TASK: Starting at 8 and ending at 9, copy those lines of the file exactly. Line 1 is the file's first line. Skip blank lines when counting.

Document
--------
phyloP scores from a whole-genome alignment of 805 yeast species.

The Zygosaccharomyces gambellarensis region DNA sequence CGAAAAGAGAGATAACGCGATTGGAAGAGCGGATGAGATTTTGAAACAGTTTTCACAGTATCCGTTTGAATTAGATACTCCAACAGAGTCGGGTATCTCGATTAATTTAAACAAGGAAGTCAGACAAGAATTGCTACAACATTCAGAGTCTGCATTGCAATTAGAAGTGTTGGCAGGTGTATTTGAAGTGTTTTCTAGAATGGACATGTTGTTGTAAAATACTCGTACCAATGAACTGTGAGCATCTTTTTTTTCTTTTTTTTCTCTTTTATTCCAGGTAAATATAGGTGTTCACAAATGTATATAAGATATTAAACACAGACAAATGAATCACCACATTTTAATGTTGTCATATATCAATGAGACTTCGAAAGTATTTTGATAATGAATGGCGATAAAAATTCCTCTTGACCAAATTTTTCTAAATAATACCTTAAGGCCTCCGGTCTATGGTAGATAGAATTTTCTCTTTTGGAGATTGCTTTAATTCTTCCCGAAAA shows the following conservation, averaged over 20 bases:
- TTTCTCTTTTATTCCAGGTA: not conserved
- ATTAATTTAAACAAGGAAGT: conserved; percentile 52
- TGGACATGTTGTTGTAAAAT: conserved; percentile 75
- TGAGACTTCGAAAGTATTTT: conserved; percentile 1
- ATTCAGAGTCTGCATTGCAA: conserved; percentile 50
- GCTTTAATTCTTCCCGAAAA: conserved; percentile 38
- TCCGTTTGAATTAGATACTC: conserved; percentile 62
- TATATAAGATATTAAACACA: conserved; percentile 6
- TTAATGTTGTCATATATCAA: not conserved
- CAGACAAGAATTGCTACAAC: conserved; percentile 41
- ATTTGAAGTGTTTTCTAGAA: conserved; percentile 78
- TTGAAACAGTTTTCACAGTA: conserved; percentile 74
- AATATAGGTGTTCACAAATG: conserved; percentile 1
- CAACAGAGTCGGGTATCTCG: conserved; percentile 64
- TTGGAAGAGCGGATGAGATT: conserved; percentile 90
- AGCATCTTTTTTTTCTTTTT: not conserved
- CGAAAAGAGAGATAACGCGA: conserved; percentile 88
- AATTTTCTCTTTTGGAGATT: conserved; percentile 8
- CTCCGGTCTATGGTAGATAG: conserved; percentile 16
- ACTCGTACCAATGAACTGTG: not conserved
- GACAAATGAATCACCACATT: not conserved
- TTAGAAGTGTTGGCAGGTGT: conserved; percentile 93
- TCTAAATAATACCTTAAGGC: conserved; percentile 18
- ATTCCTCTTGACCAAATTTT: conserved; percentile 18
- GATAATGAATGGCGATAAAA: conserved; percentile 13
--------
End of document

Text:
- GCTTTAATTCTTCCCGAAAA: conserved; percentile 38
- TCCGTTTGAATTAGATACTC: conserved; percentile 62